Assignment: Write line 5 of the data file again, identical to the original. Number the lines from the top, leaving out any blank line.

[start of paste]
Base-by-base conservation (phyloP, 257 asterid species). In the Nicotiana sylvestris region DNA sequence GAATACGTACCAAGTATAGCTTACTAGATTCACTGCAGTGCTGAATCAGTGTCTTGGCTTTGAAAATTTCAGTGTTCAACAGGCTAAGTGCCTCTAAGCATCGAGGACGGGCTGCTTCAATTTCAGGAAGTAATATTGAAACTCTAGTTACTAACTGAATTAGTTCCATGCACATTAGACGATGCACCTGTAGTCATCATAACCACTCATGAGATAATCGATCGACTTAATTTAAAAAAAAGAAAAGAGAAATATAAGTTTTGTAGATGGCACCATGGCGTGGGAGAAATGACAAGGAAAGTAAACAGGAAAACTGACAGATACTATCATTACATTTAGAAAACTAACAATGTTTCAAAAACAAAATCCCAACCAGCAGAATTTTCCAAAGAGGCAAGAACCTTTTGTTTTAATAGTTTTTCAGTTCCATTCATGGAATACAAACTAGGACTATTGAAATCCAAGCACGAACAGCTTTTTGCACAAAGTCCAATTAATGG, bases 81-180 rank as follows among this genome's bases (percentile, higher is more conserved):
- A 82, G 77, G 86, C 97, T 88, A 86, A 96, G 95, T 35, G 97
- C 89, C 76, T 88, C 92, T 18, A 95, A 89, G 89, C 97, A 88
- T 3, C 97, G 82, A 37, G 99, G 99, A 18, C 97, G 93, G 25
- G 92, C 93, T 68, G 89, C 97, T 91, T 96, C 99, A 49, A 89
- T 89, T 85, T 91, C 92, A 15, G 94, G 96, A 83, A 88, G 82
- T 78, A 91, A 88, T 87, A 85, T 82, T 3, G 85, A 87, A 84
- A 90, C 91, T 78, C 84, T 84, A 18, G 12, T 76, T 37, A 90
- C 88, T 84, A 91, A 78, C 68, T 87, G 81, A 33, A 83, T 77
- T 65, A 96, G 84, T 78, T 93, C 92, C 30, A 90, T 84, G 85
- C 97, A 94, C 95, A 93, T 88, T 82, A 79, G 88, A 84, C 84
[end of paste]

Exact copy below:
- G 92, C 93, T 68, G 89, C 97, T 91, T 96, C 99, A 49, A 89